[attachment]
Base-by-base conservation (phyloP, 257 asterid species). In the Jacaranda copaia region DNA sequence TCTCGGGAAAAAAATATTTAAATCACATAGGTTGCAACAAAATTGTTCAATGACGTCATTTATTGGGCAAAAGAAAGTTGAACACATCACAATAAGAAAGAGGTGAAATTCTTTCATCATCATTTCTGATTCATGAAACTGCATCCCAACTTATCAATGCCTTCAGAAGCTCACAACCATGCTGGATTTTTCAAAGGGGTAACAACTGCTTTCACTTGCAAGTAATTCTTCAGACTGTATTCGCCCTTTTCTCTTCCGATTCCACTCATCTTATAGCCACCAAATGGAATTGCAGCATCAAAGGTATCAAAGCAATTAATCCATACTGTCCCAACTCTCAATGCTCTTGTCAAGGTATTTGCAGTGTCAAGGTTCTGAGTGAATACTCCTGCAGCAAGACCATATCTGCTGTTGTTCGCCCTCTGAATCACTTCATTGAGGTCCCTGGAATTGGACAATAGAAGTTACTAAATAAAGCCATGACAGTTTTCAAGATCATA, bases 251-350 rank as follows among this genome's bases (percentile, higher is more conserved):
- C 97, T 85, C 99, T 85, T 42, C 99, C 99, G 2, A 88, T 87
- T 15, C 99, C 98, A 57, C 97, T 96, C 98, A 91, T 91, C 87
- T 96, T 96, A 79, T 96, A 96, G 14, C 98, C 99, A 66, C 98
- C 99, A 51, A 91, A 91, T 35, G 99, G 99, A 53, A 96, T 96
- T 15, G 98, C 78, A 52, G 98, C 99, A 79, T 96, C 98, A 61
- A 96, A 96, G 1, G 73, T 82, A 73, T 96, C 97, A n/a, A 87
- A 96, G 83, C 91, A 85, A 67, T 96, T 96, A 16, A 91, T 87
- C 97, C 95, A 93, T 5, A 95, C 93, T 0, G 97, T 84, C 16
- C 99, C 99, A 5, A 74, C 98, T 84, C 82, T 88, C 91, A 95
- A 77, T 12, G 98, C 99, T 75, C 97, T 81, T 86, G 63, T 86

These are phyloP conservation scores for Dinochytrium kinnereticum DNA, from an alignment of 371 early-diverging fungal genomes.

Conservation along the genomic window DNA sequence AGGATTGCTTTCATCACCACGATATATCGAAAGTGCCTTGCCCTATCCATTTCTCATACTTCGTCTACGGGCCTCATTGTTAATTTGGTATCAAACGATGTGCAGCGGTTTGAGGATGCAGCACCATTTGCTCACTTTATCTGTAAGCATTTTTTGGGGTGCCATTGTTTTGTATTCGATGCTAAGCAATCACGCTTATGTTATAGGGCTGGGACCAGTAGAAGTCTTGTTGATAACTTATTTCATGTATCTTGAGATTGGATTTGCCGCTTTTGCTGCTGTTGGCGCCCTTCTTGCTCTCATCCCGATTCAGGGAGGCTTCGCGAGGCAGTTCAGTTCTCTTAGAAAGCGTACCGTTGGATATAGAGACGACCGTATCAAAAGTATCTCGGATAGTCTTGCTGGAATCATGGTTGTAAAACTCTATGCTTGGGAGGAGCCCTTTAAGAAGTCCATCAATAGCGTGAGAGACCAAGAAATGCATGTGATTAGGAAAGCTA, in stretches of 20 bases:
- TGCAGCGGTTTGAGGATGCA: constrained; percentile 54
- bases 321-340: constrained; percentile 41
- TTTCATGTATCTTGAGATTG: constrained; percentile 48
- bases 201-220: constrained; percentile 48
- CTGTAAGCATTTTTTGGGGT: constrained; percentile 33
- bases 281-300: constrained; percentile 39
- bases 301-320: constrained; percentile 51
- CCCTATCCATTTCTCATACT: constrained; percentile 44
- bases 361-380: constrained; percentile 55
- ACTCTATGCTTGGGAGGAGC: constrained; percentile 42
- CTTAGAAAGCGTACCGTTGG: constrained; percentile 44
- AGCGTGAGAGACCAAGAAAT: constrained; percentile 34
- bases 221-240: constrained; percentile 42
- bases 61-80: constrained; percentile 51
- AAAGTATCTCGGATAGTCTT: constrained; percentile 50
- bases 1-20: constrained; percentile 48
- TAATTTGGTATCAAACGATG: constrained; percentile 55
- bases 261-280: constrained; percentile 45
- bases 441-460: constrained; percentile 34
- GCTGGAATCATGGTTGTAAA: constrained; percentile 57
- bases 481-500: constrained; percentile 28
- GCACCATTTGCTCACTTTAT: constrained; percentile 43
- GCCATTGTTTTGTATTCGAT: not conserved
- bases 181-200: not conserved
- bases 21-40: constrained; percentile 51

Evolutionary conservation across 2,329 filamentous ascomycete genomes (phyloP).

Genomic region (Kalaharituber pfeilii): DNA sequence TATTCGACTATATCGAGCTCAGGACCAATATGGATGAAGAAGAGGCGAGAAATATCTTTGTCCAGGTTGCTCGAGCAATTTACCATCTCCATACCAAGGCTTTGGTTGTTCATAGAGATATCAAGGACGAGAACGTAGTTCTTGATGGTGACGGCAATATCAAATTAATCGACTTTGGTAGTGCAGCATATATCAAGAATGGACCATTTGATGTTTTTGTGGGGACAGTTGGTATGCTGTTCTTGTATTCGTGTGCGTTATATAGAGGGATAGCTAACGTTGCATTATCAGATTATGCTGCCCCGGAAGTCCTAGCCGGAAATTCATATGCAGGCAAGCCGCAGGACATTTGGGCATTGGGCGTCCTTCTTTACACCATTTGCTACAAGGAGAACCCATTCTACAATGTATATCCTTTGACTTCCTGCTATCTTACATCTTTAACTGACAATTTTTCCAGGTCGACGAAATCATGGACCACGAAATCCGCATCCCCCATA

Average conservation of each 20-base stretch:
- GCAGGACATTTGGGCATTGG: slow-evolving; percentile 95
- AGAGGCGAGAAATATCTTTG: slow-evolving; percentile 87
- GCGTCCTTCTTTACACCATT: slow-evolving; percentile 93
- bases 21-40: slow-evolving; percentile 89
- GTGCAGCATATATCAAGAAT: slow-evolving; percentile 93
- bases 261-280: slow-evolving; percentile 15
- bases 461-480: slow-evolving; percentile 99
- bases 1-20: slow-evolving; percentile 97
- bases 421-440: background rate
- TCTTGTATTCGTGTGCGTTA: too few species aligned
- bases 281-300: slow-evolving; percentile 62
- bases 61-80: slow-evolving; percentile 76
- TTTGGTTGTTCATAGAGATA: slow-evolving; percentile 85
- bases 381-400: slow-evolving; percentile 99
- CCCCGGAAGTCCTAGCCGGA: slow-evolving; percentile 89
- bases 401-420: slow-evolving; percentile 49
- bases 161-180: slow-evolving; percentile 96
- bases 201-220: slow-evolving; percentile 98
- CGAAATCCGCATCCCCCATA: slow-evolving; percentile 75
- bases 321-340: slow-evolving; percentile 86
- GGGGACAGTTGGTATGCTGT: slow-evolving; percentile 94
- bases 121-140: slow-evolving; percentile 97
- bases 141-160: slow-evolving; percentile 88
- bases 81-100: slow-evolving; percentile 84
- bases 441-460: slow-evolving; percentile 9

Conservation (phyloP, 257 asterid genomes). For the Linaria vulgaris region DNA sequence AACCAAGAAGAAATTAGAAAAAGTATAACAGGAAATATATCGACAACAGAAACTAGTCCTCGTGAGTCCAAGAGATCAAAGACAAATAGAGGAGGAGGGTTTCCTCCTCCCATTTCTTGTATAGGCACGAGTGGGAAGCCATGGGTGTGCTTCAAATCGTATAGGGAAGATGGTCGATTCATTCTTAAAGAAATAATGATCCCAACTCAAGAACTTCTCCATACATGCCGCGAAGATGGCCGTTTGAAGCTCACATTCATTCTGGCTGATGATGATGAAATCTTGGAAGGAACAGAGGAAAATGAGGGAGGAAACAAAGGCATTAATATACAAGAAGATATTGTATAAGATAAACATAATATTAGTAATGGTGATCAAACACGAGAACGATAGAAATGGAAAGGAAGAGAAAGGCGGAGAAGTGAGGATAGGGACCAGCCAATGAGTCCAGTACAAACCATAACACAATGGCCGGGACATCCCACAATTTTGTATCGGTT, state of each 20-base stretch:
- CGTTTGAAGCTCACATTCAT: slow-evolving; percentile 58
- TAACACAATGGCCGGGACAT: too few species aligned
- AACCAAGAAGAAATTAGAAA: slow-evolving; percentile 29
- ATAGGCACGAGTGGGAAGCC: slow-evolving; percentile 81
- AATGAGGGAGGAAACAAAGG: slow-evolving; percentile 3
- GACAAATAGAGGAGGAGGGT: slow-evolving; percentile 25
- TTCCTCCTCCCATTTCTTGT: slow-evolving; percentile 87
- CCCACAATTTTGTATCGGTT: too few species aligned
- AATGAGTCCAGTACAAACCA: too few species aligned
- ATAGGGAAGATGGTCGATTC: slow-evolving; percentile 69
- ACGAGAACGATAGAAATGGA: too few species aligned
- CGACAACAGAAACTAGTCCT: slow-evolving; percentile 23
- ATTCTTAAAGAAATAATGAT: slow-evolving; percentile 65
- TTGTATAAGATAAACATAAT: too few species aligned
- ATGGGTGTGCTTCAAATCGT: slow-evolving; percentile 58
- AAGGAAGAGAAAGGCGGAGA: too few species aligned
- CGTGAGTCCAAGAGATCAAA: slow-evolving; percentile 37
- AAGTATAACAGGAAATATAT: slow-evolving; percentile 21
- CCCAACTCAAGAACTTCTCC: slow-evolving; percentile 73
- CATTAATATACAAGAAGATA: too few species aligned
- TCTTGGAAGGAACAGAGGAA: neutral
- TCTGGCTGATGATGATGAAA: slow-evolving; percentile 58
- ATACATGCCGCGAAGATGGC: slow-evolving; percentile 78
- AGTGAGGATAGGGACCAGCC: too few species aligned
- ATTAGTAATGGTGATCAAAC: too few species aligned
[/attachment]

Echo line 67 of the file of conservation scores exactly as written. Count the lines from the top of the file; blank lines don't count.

Conservation (phyloP, 257 asterid genomes). For the Linaria vulgaris region DNA sequence AACCAAGAAGAAATTAGAAAAAGTATAACAGGAAATATATCGACAACAGAAACTAGTCCTCGTGAGTCCAAGAGATCAAAGACAAATAGAGGAGGAGGGTTTCCTCCTCCCATTTCTTGTATAGGCACGAGTGGGAAGCCATGGGTGTGCTTCAAATCGTATAGGGAAGATGGTCGATTCATTCTTAAAGAAATAATGATCCCAACTCAAGAACTTCTCCATACATGCCGCGAAGATGGCCGTTTGAAGCTCACATTCATTCTGGCTGATGATGATGAAATCTTGGAAGGAACAGAGGAAAATGAGGGAGGAAACAAAGGCATTAATATACAAGAAGATATTGTATAAGATAAACATAATATTAGTAATGGTGATCAAACACGAGAACGATAGAAATGGAAAGGAAGAGAAAGGCGGAGAAGTGAGGATAGGGACCAGCCAATGAGTCCAGTACAAACCATAACACAATGGCCGGGACATCCCACAATTTTGTATCGGTT, state of each 20-base stretch: